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updated 8/15/2012 2:49:30 PM ET 2012-08-15T18:49:30

Last month, the planet saw the fourth warmest July since record-keeping began in 1880, according to U.S. weather records.

Most areas of the world experienced above-average monthly temperatures, including most of the United States and Canada. But there were exceptions, including Australia, northern and western Europe, eastern Russia, Alaska and southern South America, which were notably cooler than average, the U.S. National Oceanic and Atmospheric Administration's (NOAA) monthly reported noted.

The combined temperature over land and ocean so far this year ranked as the 10th warmest such period on record, NOAA reported.

Last month, the continental United States saw a bigger milestone. July 2012 was the warmest month on record for the lower 48 states, surpassing the previous record holder, July 1936.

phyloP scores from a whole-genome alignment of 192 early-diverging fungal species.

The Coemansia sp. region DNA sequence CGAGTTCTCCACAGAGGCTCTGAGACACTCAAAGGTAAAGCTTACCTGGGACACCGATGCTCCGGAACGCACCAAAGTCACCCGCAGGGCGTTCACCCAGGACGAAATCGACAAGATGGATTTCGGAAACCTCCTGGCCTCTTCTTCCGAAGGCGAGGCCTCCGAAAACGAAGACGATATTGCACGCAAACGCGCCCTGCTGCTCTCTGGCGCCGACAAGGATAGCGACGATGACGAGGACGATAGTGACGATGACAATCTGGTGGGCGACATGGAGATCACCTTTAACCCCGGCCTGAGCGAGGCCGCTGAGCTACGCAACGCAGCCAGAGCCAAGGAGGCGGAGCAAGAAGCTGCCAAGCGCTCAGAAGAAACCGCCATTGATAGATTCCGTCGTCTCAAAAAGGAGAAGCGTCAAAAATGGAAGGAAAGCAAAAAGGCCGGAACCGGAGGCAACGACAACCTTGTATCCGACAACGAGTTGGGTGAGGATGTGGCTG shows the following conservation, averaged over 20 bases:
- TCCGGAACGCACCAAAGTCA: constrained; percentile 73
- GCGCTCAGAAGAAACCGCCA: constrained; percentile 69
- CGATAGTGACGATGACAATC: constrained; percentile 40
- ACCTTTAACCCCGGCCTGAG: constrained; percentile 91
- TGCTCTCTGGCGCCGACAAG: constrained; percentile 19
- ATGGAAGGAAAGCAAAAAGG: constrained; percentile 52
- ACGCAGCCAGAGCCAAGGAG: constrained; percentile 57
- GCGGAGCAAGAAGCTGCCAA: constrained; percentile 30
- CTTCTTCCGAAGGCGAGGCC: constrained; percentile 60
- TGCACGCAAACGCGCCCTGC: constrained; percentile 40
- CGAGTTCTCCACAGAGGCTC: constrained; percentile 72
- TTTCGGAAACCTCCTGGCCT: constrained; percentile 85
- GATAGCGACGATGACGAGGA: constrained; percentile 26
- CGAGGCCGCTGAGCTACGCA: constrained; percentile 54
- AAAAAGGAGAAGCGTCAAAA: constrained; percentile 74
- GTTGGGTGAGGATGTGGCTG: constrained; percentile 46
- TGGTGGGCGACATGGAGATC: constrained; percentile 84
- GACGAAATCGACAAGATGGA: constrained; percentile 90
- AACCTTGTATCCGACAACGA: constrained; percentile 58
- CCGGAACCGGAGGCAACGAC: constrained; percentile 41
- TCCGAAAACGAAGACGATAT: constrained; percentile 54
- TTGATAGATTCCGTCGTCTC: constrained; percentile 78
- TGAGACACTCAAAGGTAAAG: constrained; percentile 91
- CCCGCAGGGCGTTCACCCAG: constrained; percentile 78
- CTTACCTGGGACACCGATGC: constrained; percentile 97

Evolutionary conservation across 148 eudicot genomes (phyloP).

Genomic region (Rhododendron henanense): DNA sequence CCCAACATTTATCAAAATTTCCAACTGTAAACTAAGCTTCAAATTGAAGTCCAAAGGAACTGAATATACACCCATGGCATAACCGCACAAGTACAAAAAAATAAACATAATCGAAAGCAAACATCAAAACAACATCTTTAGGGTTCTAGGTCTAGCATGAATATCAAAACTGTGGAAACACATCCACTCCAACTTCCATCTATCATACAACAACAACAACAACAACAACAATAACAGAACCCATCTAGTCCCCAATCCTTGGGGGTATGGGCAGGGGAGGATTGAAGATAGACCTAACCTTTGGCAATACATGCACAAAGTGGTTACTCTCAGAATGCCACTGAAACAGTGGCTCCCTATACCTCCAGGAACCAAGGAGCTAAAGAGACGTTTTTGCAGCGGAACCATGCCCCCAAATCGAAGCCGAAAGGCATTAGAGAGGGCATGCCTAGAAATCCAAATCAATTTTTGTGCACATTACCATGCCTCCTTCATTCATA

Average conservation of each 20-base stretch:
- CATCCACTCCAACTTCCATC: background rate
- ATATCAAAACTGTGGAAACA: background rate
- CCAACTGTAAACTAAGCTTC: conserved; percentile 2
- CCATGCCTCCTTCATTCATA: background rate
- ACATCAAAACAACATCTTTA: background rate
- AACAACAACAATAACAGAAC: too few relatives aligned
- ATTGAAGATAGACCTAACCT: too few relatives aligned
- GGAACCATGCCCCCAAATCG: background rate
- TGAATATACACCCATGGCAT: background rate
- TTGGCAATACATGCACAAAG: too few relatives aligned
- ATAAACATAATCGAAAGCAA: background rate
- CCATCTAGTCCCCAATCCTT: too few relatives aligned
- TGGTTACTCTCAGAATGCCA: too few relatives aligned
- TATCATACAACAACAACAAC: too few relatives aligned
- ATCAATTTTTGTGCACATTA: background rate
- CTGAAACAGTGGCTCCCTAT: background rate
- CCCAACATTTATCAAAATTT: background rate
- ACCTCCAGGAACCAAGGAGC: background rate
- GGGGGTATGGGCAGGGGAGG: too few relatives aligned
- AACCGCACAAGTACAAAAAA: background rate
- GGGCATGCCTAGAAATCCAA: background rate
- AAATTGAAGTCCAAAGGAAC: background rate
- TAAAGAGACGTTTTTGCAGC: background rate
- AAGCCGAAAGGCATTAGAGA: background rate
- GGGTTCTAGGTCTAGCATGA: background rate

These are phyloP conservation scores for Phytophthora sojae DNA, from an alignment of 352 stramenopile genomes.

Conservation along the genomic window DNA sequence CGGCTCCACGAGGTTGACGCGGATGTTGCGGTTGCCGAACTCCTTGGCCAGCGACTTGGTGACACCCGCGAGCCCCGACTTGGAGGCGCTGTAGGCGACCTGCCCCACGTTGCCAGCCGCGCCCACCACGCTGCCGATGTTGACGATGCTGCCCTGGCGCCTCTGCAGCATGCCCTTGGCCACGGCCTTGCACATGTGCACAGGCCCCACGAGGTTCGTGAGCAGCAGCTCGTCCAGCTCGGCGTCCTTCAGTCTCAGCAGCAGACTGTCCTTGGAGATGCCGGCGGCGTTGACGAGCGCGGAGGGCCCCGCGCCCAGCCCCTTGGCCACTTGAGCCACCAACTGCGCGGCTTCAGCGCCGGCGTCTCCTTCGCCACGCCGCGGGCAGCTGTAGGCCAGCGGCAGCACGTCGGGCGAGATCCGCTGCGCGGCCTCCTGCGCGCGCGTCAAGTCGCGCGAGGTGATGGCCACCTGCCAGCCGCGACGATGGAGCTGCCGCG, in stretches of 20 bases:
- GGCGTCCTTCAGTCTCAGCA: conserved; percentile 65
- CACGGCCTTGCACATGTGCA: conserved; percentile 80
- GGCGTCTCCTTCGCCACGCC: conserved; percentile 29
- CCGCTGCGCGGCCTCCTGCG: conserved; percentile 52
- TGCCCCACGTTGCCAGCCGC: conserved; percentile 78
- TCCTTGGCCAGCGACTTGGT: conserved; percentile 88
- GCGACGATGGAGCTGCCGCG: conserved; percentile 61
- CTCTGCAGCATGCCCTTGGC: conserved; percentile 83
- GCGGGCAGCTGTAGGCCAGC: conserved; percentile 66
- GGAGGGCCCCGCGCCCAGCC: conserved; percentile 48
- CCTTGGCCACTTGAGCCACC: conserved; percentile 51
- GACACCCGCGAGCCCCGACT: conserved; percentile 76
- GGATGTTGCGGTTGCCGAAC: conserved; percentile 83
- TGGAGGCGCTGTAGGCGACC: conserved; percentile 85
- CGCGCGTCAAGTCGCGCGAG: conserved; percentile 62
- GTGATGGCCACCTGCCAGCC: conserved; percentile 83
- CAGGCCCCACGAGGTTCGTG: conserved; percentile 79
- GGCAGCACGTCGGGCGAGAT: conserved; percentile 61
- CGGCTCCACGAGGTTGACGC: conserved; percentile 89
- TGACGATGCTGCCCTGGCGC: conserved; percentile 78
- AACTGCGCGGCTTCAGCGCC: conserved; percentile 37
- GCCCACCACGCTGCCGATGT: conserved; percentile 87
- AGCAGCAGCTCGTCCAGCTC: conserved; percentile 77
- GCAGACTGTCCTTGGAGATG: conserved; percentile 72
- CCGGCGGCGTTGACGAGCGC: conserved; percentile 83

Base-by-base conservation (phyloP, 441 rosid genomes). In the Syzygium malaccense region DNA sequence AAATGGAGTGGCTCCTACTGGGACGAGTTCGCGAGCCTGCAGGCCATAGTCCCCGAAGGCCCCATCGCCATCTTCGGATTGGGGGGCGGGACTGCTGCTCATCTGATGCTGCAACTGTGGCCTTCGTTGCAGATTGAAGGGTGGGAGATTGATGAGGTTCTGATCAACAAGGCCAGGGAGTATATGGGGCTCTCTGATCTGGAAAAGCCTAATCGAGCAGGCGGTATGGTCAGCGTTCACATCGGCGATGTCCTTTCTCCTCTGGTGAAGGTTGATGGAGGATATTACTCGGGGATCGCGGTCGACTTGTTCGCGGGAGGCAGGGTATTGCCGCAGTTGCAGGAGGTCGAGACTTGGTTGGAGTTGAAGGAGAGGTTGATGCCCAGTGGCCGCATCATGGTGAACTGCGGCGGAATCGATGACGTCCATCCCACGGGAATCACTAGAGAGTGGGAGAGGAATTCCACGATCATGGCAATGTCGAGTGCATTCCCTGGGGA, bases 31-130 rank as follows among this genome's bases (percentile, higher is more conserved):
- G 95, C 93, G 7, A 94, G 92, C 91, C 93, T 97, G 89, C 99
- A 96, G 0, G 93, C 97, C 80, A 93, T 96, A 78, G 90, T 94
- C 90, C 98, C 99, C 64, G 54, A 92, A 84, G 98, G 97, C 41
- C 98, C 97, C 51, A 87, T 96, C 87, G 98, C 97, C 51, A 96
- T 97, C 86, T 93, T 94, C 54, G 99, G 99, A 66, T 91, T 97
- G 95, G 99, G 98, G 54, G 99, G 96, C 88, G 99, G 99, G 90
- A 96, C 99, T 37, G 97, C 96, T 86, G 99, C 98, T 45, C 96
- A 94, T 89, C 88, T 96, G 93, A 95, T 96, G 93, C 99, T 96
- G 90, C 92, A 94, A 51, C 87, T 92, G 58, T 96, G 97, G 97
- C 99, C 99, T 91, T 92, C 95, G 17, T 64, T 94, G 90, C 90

While well over half of the continental United States experienced drought in July, weak monsoon rains so far this year in India leaves the country facing drought, while record rain in a 24-hour period on Japan's island of Kyushu brought fatal mudslides and flooding.

FollowWynne Parry on Twitter @Wynne_Parry  or LiveScience@livescience. We're also onFacebook &Google+.

© 2012 LiveScience.com. All rights reserved.

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